Great Ziggurat (Ur) (Kasdim)

The Great Ziggurat of Ur is a Neo-Sumerian ziggurat in what was the city of Ur near Nasiriyah, in present-day Dhi Qar Province, Iraq. The structure was built during the Early Bronze Age (21st century BCE) but had crumbled to ruins by the 6th century BCE of the Neo-Babylonian period, when it was restored by King Nabonidus.

Date Landscape Notes Reference
c. 2100 BCE The partially reconstructed facade of the Great Ziggurat. Ziggurat was part of temple complex, built in 2100 BCE by King Ur-Nammu who dedicated in honour of Nanna/Sîn and rebuilt in 600 BC by Nabonidus and was dedicated to moon god Nanna. The remains of the ziggurat consist of a three-layered solid mass of mud brick faced with burnt bricks set in bitumen.
c. 2100 BCE An artistic impression of life in the ancient city of Ur with the Ziggurat at the center and the Temple of moon god at the top coloured blue. The massive step pyramid measured 64m (210 ft) in length, 45m (148 ft) in width and over 30m (98 ft) in height, height is speculative. N/A
c. 2100 BCE The remains of Dub-Lal-Makh, a small temple situated at Ziggurat Railing in the eastern angle that subtends ziggurat. The temple consists of two rooms one internal and was a little bit higher than the other room and represented a place for divine isolation or solitude. Originally the temple was an entrance to the passage that leads to the temple of mood deity atop the great ziggurat. N/A
c. 2100 BCE Approaching the summit via the central staircase, these monumental stairs lead only to the lowest course of the facade and were rebuilt on the orders of Saddam Hussein. N/A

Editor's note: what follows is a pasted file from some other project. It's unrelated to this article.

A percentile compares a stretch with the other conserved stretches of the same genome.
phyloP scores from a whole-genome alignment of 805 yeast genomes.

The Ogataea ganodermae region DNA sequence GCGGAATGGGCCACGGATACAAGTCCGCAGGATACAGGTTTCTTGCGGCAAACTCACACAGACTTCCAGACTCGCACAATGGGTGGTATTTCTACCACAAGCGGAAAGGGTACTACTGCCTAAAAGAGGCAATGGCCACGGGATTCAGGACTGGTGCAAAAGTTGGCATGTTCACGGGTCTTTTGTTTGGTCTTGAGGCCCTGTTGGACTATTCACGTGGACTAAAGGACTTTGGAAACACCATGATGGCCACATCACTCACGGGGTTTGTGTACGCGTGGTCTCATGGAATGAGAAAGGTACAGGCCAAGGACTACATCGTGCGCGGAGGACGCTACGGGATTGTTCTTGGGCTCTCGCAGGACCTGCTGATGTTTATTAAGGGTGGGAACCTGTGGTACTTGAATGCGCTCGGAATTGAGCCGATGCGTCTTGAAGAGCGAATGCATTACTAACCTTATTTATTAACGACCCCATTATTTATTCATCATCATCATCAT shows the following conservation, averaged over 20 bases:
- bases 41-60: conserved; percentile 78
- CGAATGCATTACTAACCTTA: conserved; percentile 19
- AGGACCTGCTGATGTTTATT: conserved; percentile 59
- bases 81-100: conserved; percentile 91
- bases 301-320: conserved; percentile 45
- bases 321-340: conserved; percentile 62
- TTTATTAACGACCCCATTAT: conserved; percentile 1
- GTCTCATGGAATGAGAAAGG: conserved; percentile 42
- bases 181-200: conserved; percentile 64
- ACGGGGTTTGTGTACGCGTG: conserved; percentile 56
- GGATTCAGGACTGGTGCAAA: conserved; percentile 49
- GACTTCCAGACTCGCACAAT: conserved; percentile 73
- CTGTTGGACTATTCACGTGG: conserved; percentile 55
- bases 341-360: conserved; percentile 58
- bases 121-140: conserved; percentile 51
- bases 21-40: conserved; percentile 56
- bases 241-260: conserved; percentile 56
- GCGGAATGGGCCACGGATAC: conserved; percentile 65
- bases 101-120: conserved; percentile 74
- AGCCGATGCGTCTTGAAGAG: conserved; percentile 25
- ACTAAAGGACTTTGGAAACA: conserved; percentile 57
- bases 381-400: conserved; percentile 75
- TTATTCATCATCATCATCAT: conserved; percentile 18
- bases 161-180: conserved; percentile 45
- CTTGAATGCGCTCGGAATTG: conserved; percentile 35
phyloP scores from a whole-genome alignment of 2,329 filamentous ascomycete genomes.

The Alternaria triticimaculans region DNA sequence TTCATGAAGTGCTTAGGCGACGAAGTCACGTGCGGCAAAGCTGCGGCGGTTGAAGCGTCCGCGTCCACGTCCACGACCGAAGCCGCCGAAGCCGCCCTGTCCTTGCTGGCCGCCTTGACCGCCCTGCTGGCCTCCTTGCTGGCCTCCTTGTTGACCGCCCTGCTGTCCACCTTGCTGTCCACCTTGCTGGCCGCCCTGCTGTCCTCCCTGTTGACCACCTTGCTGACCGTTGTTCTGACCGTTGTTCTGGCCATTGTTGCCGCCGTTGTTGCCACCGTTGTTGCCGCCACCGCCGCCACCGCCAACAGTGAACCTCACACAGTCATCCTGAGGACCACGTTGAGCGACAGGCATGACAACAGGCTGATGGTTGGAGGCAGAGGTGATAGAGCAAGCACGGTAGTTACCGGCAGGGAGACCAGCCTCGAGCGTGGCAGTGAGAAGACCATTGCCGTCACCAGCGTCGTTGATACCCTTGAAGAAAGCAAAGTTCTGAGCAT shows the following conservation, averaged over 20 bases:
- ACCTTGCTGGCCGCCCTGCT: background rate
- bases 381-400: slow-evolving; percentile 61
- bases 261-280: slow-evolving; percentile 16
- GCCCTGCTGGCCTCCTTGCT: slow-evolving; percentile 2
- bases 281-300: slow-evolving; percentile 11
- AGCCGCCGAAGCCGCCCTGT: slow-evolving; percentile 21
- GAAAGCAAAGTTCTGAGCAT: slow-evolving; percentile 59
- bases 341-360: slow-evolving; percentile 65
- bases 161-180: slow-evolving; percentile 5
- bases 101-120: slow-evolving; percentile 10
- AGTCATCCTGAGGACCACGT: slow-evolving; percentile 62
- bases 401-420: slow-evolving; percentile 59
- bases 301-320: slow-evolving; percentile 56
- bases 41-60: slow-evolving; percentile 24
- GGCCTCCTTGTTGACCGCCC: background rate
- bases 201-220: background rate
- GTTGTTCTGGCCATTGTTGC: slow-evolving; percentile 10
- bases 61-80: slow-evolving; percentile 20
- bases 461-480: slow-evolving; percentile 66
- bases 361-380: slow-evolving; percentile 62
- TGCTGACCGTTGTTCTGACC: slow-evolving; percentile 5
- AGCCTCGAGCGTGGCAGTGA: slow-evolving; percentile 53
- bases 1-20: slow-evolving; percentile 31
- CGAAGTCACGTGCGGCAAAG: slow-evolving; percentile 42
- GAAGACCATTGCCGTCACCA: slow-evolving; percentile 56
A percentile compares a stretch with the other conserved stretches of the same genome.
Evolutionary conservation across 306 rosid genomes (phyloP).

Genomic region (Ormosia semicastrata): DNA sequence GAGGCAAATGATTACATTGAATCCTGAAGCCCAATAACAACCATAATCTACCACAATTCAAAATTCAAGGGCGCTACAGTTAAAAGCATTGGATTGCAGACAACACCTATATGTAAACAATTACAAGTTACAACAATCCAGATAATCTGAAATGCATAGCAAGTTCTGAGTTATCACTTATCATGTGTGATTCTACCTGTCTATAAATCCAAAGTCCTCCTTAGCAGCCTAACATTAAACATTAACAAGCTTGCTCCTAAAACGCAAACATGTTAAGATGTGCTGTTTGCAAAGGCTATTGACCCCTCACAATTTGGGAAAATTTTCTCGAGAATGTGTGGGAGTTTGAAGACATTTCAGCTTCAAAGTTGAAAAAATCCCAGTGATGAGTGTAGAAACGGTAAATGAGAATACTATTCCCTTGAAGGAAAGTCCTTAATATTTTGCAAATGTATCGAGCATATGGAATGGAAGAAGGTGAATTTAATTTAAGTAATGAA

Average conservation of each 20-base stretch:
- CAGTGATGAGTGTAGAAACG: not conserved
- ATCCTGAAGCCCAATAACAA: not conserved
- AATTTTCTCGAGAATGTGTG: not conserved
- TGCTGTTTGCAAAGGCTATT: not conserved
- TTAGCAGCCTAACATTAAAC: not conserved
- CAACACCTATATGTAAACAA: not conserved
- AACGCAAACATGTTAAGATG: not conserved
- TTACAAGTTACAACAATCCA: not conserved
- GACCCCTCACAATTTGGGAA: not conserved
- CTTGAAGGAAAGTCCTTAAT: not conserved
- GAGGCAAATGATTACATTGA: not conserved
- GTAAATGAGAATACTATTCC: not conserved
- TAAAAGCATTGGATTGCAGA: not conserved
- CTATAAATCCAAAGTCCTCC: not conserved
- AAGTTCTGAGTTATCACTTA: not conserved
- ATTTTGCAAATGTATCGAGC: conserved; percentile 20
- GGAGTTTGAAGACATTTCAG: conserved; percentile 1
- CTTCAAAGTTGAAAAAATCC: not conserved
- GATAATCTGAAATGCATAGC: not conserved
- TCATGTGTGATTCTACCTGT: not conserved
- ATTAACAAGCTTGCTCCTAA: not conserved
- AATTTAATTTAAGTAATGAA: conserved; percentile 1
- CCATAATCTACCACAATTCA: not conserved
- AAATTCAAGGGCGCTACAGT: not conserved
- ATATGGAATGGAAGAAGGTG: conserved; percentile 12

c. 2100 BCE The great Ziggurat as it stood in 1920s, was first discovered by William Loftus in 1850 and first excavations were conducted by John George Taylor. The site was extensively excavated in the 1920s by Sir Leonard Woolley in the period of 1922 to 1934. The lowest layer corresponds to the original construction of Ur-Nammu, while the two upper layers are part of the Neo-Babylonian restorations. N/A
c. 2100 BCE The western exposure of the Great Ziggurat N/A
c. 2100 BCE Aerial view of the Ziggurat at ancient Babylon, with the modern reconstructions of the lowest level, facade and the access staircases. At the top the partially reconstructed fundations of the second level are also visible. The remains of the surrounding structure can also be seen in the background. N/A
c. 2100 BCE A brick stamped with the name of Ur-Nammu of Ur, the builder of the Great Ziggurat. The lighter part on the right is reconstructed. Neo-Sumerian Period. Erbil Civilization Museum, Iraqi Kurdistan. N/A
Latest Update: July 21, 2018